Like the dozens of previous housing inquiries before it, Falinski’s inquiry into housing supply will find that giving valuable rezoning development rights to well-connected property owners and developers is the housing policy we need.
The puzzling part is that the housing developers interviewed under oath during the inquiry said that they wouldn’t flood the market to decrease prices even if they could.
Falinksi: Is it not your view that, if we increase the amount of supply, prices will go down?
Mr Helmers: I don’t think that’s the case…
Mr Long: My view is consistent with Richard’s: rezonings won’t necessarily lead to lower housing prices…
Falinksi: …[d]o you think if state local governments rezoned more land to allow greater supply, that you could see dwelling prices drop by 20 per cent?
Mr Warner: No. Straight out, I concur with some of the comments before. It’s not going to create that much of a difference.
For perspective, Australian capital city housing prices increased 21.7% in the year to September 2021. No housing developer thought it plausible that mass upzoning could get close to reversing one year’s price growth.
Instead, they all latched on to the phrase that mass rezoning will “will moderate price growth”. I have no idea what this means. If price growth is zero in the counterfactual, will it mean prices start falling? If it moderates price growth, why can’t rezoning moderate price growth down to a negative?
Because of this ambiguity, I expect “moderate” to be a popular word in the final inquiry report.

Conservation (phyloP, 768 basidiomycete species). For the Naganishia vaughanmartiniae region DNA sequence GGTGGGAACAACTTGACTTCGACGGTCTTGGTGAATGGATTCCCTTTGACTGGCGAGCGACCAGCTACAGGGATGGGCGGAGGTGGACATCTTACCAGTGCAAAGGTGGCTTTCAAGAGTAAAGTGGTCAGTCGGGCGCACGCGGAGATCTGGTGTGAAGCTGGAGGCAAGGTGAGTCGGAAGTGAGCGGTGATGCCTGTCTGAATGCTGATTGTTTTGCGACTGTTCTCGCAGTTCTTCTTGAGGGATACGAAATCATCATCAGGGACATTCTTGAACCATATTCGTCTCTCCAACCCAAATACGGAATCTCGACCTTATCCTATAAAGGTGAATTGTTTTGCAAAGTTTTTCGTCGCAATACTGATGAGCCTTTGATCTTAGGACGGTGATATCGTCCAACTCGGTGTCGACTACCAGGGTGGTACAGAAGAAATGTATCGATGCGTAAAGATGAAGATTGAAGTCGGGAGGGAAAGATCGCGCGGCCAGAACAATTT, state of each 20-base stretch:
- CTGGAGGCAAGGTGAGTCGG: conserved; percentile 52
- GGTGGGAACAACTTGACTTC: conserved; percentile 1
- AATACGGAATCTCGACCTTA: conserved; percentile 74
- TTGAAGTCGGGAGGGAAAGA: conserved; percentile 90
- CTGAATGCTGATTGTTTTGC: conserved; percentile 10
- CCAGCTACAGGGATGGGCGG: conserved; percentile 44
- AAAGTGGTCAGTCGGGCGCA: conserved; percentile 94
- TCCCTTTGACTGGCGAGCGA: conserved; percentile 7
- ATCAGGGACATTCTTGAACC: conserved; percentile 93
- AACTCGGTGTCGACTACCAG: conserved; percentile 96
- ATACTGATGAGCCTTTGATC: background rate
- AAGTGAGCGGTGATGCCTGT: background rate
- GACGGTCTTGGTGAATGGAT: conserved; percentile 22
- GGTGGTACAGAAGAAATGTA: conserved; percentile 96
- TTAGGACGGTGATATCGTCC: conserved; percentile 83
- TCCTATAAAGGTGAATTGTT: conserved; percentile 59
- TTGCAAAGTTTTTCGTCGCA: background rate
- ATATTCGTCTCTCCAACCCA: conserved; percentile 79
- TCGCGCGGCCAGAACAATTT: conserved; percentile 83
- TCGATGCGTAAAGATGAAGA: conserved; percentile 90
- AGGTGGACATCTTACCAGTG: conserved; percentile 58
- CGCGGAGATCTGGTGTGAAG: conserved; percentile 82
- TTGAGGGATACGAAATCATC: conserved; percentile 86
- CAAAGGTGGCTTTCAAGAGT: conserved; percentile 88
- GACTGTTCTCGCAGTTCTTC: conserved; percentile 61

There were also no examples put forward where mass upzoning had a substantial price effect. The RBA’s Luci Ellis noted this fact.
Ellis: As we said in our 2015 submission, there are no examples internationally of large falls in nominal housing prices that have occurred other than through a significant reduction in capacity to pay, such as a recession and high unemployment.
The best chance to find evidence in favour of mass upzoning was the world’s biggest up-zoning experiment that played out in Auckland in 2016. Prices there have risen 53% since, more than any major Australian city, suggesting that the developers were very much right that prices wouldn’t fall. It’s not clear if price growth was “moderated” up or down!
We also have seen over the past two years that regional towns, previously held up as unconstrained locations that ensure prices don’t rise too much, have boomed.
These are the important facts in the housing supply debate. I expect them to be mostly ignored.
To be honest, I’m getting a bit tired of the whole charade.
I made a submission, appeared at the inquiry, and sent follow up evidence with further examples of how property owners aren’t foolish enough to minimise the value of their assets by flooding the market with new homes.
Journalists, please do not report the inquiry “findings” uncritically. Call me first. Let’s end the charade.
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